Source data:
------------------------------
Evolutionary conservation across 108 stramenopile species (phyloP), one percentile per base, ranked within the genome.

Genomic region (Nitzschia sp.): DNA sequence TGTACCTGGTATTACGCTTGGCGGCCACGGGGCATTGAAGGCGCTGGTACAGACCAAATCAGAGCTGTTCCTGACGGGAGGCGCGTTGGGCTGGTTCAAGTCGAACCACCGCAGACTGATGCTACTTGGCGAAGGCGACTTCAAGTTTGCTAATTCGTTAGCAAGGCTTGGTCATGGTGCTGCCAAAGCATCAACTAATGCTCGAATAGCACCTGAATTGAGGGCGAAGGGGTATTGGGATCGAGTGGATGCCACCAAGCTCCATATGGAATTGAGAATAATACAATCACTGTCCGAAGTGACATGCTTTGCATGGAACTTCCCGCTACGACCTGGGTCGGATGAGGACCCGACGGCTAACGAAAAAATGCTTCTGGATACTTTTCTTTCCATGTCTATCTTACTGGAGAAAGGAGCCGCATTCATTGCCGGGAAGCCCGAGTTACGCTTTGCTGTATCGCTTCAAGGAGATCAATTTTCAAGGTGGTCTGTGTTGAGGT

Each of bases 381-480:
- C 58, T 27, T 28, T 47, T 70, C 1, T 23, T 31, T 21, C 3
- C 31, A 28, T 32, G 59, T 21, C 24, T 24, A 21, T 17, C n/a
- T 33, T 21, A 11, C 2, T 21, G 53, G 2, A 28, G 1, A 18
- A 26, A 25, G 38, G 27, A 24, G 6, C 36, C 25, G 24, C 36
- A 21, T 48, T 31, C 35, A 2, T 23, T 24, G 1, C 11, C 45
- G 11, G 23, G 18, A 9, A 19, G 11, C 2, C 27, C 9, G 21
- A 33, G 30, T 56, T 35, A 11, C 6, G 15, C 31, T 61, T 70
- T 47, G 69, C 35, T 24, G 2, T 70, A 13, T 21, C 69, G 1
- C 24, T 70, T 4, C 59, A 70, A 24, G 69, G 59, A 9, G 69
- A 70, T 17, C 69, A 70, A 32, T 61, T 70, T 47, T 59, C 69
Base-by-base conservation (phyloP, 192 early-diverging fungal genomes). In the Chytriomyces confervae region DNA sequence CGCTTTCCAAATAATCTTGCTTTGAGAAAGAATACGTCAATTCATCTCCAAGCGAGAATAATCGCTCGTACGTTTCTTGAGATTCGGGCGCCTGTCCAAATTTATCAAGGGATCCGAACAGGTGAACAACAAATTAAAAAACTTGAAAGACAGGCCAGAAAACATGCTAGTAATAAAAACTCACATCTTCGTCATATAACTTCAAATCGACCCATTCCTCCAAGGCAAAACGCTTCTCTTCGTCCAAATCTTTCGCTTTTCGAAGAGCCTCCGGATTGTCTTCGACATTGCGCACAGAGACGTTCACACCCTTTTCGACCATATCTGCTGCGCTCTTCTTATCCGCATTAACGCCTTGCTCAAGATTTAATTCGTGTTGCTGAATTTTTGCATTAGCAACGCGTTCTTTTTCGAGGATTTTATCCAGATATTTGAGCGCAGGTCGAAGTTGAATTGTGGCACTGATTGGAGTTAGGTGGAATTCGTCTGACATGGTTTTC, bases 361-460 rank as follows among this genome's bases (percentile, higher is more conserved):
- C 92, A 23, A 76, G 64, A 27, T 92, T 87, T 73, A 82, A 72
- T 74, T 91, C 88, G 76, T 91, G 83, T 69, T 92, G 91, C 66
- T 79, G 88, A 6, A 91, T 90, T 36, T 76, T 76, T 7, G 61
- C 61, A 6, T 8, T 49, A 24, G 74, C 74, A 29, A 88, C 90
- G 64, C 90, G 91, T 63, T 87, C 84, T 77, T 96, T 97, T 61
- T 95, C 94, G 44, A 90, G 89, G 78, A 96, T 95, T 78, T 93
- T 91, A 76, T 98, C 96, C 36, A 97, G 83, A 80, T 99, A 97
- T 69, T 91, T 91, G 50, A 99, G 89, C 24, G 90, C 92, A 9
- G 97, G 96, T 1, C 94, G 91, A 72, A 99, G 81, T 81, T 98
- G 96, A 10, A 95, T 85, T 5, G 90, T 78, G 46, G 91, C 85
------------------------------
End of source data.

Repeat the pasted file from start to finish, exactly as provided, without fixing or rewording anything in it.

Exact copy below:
Evolutionary conservation across 108 stramenopile species (phyloP), one percentile per base, ranked within the genome.

Genomic region (Nitzschia sp.): DNA sequence TGTACCTGGTATTACGCTTGGCGGCCACGGGGCATTGAAGGCGCTGGTACAGACCAAATCAGAGCTGTTCCTGACGGGAGGCGCGTTGGGCTGGTTCAAGTCGAACCACCGCAGACTGATGCTACTTGGCGAAGGCGACTTCAAGTTTGCTAATTCGTTAGCAAGGCTTGGTCATGGTGCTGCCAAAGCATCAACTAATGCTCGAATAGCACCTGAATTGAGGGCGAAGGGGTATTGGGATCGAGTGGATGCCACCAAGCTCCATATGGAATTGAGAATAATACAATCACTGTCCGAAGTGACATGCTTTGCATGGAACTTCCCGCTACGACCTGGGTCGGATGAGGACCCGACGGCTAACGAAAAAATGCTTCTGGATACTTTTCTTTCCATGTCTATCTTACTGGAGAAAGGAGCCGCATTCATTGCCGGGAAGCCCGAGTTACGCTTTGCTGTATCGCTTCAAGGAGATCAATTTTCAAGGTGGTCTGTGTTGAGGT

Each of bases 381-480:
- C 58, T 27, T 28, T 47, T 70, C 1, T 23, T 31, T 21, C 3
- C 31, A 28, T 32, G 59, T 21, C 24, T 24, A 21, T 17, C n/a
- T 33, T 21, A 11, C 2, T 21, G 53, G 2, A 28, G 1, A 18
- A 26, A 25, G 38, G 27, A 24, G 6, C 36, C 25, G 24, C 36
- A 21, T 48, T 31, C 35, A 2, T 23, T 24, G 1, C 11, C 45
- G 11, G 23, G 18, A 9, A 19, G 11, C 2, C 27, C 9, G 21
- A 33, G 30, T 56, T 35, A 11, C 6, G 15, C 31, T 61, T 70
- T 47, G 69, C 35, T 24, G 2, T 70, A 13, T 21, C 69, G 1
- C 24, T 70, T 4, C 59, A 70, A 24, G 69, G 59, A 9, G 69
- A 70, T 17, C 69, A 70, A 32, T 61, T 70, T 47, T 59, C 69
Base-by-base conservation (phyloP, 192 early-diverging fungal genomes). In the Chytriomyces confervae region DNA sequence CGCTTTCCAAATAATCTTGCTTTGAGAAAGAATACGTCAATTCATCTCCAAGCGAGAATAATCGCTCGTACGTTTCTTGAGATTCGGGCGCCTGTCCAAATTTATCAAGGGATCCGAACAGGTGAACAACAAATTAAAAAACTTGAAAGACAGGCCAGAAAACATGCTAGTAATAAAAACTCACATCTTCGTCATATAACTTCAAATCGACCCATTCCTCCAAGGCAAAACGCTTCTCTTCGTCCAAATCTTTCGCTTTTCGAAGAGCCTCCGGATTGTCTTCGACATTGCGCACAGAGACGTTCACACCCTTTTCGACCATATCTGCTGCGCTCTTCTTATCCGCATTAACGCCTTGCTCAAGATTTAATTCGTGTTGCTGAATTTTTGCATTAGCAACGCGTTCTTTTTCGAGGATTTTATCCAGATATTTGAGCGCAGGTCGAAGTTGAATTGTGGCACTGATTGGAGTTAGGTGGAATTCGTCTGACATGGTTTTC, bases 361-460 rank as follows among this genome's bases (percentile, higher is more conserved):
- C 92, A 23, A 76, G 64, A 27, T 92, T 87, T 73, A 82, A 72
- T 74, T 91, C 88, G 76, T 91, G 83, T 69, T 92, G 91, C 66
- T 79, G 88, A 6, A 91, T 90, T 36, T 76, T 76, T 7, G 61
- C 61, A 6, T 8, T 49, A 24, G 74, C 74, A 29, A 88, C 90
- G 64, C 90, G 91, T 63, T 87, C 84, T 77, T 96, T 97, T 61
- T 95, C 94, G 44, A 90, G 89, G 78, A 96, T 95, T 78, T 93
- T 91, A 76, T 98, C 96, C 36, A 97, G 83, A 80, T 99, A 97
- T 69, T 91, T 91, G 50, A 99, G 89, C 24, G 90, C 92, A 9
- G 97, G 96, T 1, C 94, G 91, A 72, A 99, G 81, T 81, T 98
- G 96, A 10, A 95, T 85, T 5, G 90, T 78, G 46, G 91, C 85